President Biden walked back an assertion that the U.S. would intervene militarily to defend Taiwan against China for the third time of his presidency on Tuesday.
Biden stated unequivocally on Monday that the U.S. would send the military to defend Taiwan if China invaded the island nation. He walked back that statement on Tuesday, however, saying the U.S. position of "strategic ambiguity" on Taiwan has not changed.
It was the third time of Biden's presidency that he had appeared to announce the bombshell change in U.S. policy toward Taiwan only to have White House officials walk it back within hours.
Biden first made the blunder in an August 2021 interview with George Stephanopoulos, in which he listed Taiwan among America's closest allies. Stephanopoulos pressed Biden on the implications of the then-ongoing U.S. withdrawal from Afghanistan.
"You talked about our adversaries, China and Russia. You already see China telling Taiwan, ‘See? You can’t count on the Americans.’" the anchor asked.
"We have made – kept every commitment. We made a sacred commitment to Article Five that if in fact anyone were to invade or take action against our NATO allies, we would respond," Biden said at the time. "Same with Japan, same with South Korea, same with – Taiwan. It’s not even comparable to talk about that."
In fact, the U.S. has not made a formal defense treaty with Taiwan, as it has with NATO countries, South Korea and Japan. The administration then walked the statement back, resorting to an unnamed official who clarified that "U.S. policy has not changed."
Biden made the statement again during a CNN town hall in October, stating that the U.S. has a "commitment" to defend Taiwan against an attack.
"Can you vow to protect Taiwan?" an audience member asked.
"Yes," Biden responded, adding that the U.S. remains the most powerful military force in the world.
"So are you saying the United States would come to Taiwan's defense if China attacked?" host Anderson Cooper pressed.
"Yes, we have a commitment," Biden said.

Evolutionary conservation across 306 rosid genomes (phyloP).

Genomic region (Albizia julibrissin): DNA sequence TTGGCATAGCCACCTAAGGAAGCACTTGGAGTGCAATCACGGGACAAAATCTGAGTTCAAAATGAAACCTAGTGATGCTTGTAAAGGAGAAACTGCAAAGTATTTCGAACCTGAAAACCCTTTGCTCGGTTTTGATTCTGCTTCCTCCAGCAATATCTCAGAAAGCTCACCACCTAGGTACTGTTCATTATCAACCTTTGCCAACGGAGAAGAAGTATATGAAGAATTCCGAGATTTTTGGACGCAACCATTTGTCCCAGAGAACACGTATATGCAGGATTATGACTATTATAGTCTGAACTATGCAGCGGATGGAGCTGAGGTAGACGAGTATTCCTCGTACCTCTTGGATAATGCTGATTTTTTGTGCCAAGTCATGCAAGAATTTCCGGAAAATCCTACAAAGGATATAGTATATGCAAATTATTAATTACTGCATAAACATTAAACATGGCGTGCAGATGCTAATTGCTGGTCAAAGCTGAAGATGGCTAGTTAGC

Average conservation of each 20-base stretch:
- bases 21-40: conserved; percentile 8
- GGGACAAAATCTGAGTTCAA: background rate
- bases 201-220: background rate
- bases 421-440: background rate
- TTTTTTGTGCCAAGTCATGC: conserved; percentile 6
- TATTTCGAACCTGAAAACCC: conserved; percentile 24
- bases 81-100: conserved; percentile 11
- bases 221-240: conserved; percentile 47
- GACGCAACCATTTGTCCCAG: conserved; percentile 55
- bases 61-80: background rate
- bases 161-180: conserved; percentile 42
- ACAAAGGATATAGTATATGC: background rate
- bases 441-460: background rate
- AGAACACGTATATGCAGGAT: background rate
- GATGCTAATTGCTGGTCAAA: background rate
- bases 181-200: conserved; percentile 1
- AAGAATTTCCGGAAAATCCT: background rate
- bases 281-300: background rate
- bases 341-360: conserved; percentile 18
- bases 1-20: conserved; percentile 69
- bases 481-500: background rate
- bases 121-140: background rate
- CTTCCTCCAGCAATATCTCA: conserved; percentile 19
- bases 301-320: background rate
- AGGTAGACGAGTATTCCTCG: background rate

In reality, however, the U.S. only has a commitment to the One China policy and the Taiwan Relations Act. The former states that the government of Beijing is the sole government of China, adding that the U.S. acknowledges, but does not endorse, Beijing's claim to own Taiwan.
The latter allows for substantial, but non-diplomatic relations between the U.S. and Taiwan.
The White House released a statement walking back Biden's townhall remarks the following day, arguing that Biden "was not announcing any change in our policy and there is no change in our policy."
"The U.S. defense relationship with Taiwan is guided by the Taiwan Relations Act," the White House said at the time. "We will uphold our commitment under the Act, we will continue to support Taiwan's self-defense, and we will continue to oppose any unilateral changes to the status quo."
Experts have slammed the Biden administration for the repeated back-and-forth between the president and his own staff on the issue. Asia expert Gordon Chang described the situation as "amateur-hour" at the White House on Tuesday.
"This is amateur hour at 1600 Pennsylvania, and this actually has real-world consequences, largely because the Chinese will look at this and say that the administration is incapable and irresolute," Chang told "Fox & Friends." "Now, Biden was very clear a couple of days ago when he said, ‘Look, the United States will defend Taiwan...’ There was no ambiguity about that, and now under pressure... you have his subordinates contradicting him."
"This really is... bad, and it's bad not with regard to Taiwan only, it's in regard with all our defense commitments around the world," he added.